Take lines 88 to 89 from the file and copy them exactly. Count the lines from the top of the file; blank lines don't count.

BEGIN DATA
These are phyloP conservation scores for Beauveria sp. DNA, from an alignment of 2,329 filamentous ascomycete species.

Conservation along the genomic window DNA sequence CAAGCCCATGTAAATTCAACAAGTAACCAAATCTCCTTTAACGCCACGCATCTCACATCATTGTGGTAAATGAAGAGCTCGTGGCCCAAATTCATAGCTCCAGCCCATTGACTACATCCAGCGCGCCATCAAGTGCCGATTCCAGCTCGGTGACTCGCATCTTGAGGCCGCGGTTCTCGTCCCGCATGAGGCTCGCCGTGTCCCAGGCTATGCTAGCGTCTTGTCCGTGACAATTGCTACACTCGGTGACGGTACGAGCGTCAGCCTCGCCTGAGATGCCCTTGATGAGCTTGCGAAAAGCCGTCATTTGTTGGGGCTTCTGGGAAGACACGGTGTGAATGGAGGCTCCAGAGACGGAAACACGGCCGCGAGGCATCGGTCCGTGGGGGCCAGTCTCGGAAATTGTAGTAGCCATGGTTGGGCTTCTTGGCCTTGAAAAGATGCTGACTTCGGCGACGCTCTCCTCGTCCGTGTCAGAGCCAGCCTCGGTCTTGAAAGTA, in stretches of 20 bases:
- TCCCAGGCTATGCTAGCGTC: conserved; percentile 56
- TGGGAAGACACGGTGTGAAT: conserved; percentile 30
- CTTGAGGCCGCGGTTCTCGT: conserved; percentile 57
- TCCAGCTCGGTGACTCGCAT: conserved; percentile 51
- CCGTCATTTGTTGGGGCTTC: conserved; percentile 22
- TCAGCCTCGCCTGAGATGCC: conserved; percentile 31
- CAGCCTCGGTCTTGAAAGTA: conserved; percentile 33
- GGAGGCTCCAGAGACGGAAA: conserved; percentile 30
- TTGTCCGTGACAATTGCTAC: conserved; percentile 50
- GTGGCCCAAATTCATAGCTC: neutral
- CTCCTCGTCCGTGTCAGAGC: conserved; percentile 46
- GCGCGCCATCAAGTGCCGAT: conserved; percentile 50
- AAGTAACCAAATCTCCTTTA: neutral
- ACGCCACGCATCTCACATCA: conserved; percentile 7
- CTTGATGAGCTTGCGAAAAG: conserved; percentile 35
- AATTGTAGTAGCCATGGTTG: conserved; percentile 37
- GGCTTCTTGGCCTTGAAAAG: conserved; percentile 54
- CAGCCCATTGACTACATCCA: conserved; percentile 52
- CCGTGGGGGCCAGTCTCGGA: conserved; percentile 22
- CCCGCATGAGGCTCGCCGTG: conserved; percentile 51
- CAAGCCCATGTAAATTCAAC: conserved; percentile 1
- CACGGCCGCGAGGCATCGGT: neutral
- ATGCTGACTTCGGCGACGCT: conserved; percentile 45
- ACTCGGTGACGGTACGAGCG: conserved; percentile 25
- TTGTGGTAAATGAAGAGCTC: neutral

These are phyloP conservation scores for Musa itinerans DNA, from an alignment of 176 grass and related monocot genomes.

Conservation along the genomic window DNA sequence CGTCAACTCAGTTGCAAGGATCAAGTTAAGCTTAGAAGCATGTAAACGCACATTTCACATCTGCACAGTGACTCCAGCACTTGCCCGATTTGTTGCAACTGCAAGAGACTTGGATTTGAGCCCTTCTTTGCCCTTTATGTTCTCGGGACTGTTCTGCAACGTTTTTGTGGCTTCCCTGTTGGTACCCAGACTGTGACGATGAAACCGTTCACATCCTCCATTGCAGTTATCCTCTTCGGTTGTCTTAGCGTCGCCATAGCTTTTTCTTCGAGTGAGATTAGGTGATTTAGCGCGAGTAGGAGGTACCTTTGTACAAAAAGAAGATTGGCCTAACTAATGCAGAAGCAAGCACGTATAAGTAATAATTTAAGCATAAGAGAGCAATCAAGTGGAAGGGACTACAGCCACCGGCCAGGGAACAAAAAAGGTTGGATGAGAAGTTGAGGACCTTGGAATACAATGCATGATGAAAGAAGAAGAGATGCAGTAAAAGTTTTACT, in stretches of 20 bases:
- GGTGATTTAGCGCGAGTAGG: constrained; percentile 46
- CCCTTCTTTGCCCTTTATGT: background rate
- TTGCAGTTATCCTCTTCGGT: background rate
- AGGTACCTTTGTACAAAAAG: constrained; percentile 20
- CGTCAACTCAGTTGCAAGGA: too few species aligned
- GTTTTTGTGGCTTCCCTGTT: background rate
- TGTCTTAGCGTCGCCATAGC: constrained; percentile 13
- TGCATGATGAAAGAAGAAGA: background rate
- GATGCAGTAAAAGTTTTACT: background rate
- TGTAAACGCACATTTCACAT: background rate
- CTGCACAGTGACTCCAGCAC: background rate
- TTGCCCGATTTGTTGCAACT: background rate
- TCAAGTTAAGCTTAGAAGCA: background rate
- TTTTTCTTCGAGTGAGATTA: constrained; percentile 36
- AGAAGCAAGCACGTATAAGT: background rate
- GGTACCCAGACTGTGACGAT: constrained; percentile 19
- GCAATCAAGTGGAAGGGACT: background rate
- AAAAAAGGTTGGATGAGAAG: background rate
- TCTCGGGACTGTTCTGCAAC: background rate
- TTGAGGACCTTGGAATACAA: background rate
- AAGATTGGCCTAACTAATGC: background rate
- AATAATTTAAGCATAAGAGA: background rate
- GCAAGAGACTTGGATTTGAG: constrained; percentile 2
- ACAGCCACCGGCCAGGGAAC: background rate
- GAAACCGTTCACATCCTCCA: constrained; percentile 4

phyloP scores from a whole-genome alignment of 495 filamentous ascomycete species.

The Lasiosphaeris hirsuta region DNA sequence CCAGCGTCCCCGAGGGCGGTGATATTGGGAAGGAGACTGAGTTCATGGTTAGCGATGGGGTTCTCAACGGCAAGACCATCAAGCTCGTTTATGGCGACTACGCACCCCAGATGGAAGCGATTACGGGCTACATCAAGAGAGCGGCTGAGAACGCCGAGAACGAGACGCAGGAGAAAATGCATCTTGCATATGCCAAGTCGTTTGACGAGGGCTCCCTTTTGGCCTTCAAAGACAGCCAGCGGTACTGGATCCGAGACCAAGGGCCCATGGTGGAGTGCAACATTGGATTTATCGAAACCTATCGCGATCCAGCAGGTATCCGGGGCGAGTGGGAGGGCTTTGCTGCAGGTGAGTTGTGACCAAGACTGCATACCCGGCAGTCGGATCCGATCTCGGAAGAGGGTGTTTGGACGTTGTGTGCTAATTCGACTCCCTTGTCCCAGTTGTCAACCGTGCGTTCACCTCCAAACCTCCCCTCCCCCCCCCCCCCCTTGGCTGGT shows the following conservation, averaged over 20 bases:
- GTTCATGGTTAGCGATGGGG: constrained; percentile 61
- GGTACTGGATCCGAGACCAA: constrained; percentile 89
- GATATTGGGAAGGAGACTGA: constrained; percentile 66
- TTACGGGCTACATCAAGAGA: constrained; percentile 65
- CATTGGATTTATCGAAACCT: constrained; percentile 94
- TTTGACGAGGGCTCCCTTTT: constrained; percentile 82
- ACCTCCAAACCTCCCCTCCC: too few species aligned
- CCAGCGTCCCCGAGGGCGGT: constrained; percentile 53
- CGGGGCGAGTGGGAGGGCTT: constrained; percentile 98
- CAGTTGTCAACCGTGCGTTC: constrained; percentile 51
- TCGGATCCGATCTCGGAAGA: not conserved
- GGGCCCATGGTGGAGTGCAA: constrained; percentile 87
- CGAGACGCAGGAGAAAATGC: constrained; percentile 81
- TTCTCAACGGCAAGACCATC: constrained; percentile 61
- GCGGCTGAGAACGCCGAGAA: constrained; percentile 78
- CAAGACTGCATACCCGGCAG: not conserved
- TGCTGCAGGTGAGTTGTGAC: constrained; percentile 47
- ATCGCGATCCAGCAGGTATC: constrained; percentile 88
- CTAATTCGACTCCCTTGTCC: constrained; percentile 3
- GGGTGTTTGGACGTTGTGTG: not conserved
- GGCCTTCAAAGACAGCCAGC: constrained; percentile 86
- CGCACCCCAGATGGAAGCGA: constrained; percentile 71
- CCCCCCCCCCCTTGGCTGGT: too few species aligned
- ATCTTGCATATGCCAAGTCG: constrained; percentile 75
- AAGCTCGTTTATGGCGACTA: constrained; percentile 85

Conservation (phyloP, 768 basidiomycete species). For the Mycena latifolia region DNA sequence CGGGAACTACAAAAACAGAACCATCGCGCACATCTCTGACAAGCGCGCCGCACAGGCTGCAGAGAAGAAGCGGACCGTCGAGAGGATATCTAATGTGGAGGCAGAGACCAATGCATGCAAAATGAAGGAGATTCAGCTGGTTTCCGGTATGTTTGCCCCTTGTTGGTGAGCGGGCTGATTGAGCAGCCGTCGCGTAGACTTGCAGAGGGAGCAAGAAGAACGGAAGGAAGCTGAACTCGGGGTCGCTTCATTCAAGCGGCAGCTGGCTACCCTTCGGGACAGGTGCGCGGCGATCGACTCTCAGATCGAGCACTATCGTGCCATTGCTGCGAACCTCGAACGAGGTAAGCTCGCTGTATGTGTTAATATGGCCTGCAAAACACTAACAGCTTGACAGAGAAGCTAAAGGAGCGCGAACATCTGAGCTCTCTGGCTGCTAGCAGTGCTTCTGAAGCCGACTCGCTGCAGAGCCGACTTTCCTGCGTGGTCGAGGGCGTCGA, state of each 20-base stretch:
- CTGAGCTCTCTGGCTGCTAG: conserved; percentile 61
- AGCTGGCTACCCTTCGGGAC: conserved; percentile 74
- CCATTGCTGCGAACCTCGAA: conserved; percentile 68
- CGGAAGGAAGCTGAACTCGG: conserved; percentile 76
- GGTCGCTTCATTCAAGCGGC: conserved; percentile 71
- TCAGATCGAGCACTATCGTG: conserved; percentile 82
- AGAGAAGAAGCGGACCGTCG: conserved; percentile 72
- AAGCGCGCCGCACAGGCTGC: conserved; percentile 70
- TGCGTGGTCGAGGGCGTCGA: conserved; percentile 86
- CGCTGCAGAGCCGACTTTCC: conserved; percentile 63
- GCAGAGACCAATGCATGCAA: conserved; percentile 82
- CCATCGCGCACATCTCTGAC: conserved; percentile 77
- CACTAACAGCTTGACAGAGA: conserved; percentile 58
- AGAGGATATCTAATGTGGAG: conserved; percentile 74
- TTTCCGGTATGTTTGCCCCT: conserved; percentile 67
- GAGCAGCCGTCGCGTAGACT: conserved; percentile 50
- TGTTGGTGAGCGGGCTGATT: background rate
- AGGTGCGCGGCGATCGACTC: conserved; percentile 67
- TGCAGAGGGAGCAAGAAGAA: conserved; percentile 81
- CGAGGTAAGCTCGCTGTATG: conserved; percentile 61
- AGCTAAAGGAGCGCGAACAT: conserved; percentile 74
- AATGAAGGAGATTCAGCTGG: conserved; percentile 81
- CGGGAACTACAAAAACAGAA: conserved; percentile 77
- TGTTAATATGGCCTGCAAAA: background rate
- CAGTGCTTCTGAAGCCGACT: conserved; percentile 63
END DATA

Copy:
- TCAGATCGAGCACTATCGTG: conserved; percentile 82
- AGAGAAGAAGCGGACCGTCG: conserved; percentile 72